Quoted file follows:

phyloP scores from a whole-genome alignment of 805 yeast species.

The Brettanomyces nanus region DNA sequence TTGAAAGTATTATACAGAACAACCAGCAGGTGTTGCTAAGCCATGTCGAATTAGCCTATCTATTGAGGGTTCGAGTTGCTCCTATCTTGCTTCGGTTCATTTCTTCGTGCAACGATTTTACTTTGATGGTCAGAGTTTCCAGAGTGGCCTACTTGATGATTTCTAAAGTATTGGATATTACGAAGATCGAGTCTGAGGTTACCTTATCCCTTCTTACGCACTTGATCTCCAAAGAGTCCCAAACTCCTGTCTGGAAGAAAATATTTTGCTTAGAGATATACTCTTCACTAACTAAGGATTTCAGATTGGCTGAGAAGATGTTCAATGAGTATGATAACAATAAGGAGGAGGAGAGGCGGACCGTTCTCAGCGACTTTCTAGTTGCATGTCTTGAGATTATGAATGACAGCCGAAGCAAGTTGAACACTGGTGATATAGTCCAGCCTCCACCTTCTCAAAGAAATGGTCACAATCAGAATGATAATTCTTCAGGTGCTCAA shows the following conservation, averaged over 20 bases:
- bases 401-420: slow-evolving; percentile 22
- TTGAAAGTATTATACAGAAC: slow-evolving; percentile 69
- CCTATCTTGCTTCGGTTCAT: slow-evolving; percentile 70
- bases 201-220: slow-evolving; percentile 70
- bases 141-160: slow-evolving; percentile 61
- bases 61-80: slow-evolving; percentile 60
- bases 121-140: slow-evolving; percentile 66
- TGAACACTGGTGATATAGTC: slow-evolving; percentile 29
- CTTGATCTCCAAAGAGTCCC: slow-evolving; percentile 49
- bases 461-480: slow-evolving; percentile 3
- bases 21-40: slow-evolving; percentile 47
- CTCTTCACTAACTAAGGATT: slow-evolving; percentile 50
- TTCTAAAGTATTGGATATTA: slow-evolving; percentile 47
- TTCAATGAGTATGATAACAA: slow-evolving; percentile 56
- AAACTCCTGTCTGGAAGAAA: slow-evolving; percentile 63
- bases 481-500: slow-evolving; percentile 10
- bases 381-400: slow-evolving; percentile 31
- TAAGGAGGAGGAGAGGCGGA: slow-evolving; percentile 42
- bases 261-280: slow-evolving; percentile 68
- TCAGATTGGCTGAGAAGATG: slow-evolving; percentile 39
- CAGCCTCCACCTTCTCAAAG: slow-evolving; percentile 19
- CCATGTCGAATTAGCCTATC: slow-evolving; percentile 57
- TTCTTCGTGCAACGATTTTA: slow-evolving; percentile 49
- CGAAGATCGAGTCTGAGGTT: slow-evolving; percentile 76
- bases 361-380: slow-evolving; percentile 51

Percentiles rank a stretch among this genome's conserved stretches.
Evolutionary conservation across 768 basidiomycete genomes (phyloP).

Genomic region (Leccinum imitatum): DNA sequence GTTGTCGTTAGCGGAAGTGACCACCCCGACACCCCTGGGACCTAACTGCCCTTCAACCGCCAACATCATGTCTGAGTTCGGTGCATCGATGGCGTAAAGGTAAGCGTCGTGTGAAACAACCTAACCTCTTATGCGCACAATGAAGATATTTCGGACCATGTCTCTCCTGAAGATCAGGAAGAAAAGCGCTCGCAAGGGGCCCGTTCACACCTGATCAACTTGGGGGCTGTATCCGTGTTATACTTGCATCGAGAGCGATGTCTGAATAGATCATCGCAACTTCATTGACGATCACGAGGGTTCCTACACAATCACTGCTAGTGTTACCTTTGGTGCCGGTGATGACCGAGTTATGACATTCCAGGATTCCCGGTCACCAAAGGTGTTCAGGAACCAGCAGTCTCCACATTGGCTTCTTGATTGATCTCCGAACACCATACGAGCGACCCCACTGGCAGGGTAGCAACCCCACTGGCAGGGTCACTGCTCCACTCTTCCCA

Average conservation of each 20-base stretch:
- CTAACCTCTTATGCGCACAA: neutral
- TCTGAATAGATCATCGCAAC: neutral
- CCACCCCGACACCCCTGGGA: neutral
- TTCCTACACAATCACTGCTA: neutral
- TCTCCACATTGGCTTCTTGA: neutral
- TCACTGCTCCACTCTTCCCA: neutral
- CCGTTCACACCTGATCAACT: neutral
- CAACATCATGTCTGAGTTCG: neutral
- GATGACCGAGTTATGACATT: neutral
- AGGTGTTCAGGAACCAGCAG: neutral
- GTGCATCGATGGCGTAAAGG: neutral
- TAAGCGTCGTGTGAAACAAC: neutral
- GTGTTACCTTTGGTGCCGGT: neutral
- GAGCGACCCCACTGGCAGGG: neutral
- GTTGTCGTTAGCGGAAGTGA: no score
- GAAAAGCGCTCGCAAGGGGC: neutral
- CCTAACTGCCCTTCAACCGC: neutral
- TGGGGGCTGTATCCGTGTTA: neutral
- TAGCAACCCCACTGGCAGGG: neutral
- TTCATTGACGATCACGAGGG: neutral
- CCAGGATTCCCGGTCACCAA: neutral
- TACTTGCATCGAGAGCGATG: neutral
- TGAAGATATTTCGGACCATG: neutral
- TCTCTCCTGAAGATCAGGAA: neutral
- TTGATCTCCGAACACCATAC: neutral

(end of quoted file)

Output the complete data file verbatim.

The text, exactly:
phyloP scores from a whole-genome alignment of 805 yeast species.

The Brettanomyces nanus region DNA sequence TTGAAAGTATTATACAGAACAACCAGCAGGTGTTGCTAAGCCATGTCGAATTAGCCTATCTATTGAGGGTTCGAGTTGCTCCTATCTTGCTTCGGTTCATTTCTTCGTGCAACGATTTTACTTTGATGGTCAGAGTTTCCAGAGTGGCCTACTTGATGATTTCTAAAGTATTGGATATTACGAAGATCGAGTCTGAGGTTACCTTATCCCTTCTTACGCACTTGATCTCCAAAGAGTCCCAAACTCCTGTCTGGAAGAAAATATTTTGCTTAGAGATATACTCTTCACTAACTAAGGATTTCAGATTGGCTGAGAAGATGTTCAATGAGTATGATAACAATAAGGAGGAGGAGAGGCGGACCGTTCTCAGCGACTTTCTAGTTGCATGTCTTGAGATTATGAATGACAGCCGAAGCAAGTTGAACACTGGTGATATAGTCCAGCCTCCACCTTCTCAAAGAAATGGTCACAATCAGAATGATAATTCTTCAGGTGCTCAA shows the following conservation, averaged over 20 bases:
- bases 401-420: slow-evolving; percentile 22
- TTGAAAGTATTATACAGAAC: slow-evolving; percentile 69
- CCTATCTTGCTTCGGTTCAT: slow-evolving; percentile 70
- bases 201-220: slow-evolving; percentile 70
- bases 141-160: slow-evolving; percentile 61
- bases 61-80: slow-evolving; percentile 60
- bases 121-140: slow-evolving; percentile 66
- TGAACACTGGTGATATAGTC: slow-evolving; percentile 29
- CTTGATCTCCAAAGAGTCCC: slow-evolving; percentile 49
- bases 461-480: slow-evolving; percentile 3
- bases 21-40: slow-evolving; percentile 47
- CTCTTCACTAACTAAGGATT: slow-evolving; percentile 50
- TTCTAAAGTATTGGATATTA: slow-evolving; percentile 47
- TTCAATGAGTATGATAACAA: slow-evolving; percentile 56
- AAACTCCTGTCTGGAAGAAA: slow-evolving; percentile 63
- bases 481-500: slow-evolving; percentile 10
- bases 381-400: slow-evolving; percentile 31
- TAAGGAGGAGGAGAGGCGGA: slow-evolving; percentile 42
- bases 261-280: slow-evolving; percentile 68
- TCAGATTGGCTGAGAAGATG: slow-evolving; percentile 39
- CAGCCTCCACCTTCTCAAAG: slow-evolving; percentile 19
- CCATGTCGAATTAGCCTATC: slow-evolving; percentile 57
- TTCTTCGTGCAACGATTTTA: slow-evolving; percentile 49
- CGAAGATCGAGTCTGAGGTT: slow-evolving; percentile 76
- bases 361-380: slow-evolving; percentile 51

Percentiles rank a stretch among this genome's conserved stretches.
Evolutionary conservation across 768 basidiomycete genomes (phyloP).

Genomic region (Leccinum imitatum): DNA sequence GTTGTCGTTAGCGGAAGTGACCACCCCGACACCCCTGGGACCTAACTGCCCTTCAACCGCCAACATCATGTCTGAGTTCGGTGCATCGATGGCGTAAAGGTAAGCGTCGTGTGAAACAACCTAACCTCTTATGCGCACAATGAAGATATTTCGGACCATGTCTCTCCTGAAGATCAGGAAGAAAAGCGCTCGCAAGGGGCCCGTTCACACCTGATCAACTTGGGGGCTGTATCCGTGTTATACTTGCATCGAGAGCGATGTCTGAATAGATCATCGCAACTTCATTGACGATCACGAGGGTTCCTACACAATCACTGCTAGTGTTACCTTTGGTGCCGGTGATGACCGAGTTATGACATTCCAGGATTCCCGGTCACCAAAGGTGTTCAGGAACCAGCAGTCTCCACATTGGCTTCTTGATTGATCTCCGAACACCATACGAGCGACCCCACTGGCAGGGTAGCAACCCCACTGGCAGGGTCACTGCTCCACTCTTCCCA

Average conservation of each 20-base stretch:
- CTAACCTCTTATGCGCACAA: neutral
- TCTGAATAGATCATCGCAAC: neutral
- CCACCCCGACACCCCTGGGA: neutral
- TTCCTACACAATCACTGCTA: neutral
- TCTCCACATTGGCTTCTTGA: neutral
- TCACTGCTCCACTCTTCCCA: neutral
- CCGTTCACACCTGATCAACT: neutral
- CAACATCATGTCTGAGTTCG: neutral
- GATGACCGAGTTATGACATT: neutral
- AGGTGTTCAGGAACCAGCAG: neutral
- GTGCATCGATGGCGTAAAGG: neutral
- TAAGCGTCGTGTGAAACAAC: neutral
- GTGTTACCTTTGGTGCCGGT: neutral
- GAGCGACCCCACTGGCAGGG: neutral
- GTTGTCGTTAGCGGAAGTGA: no score
- GAAAAGCGCTCGCAAGGGGC: neutral
- CCTAACTGCCCTTCAACCGC: neutral
- TGGGGGCTGTATCCGTGTTA: neutral
- TAGCAACCCCACTGGCAGGG: neutral
- TTCATTGACGATCACGAGGG: neutral
- CCAGGATTCCCGGTCACCAA: neutral
- TACTTGCATCGAGAGCGATG: neutral
- TGAAGATATTTCGGACCATG: neutral
- TCTCTCCTGAAGATCAGGAA: neutral
- TTGATCTCCGAACACCATAC: neutral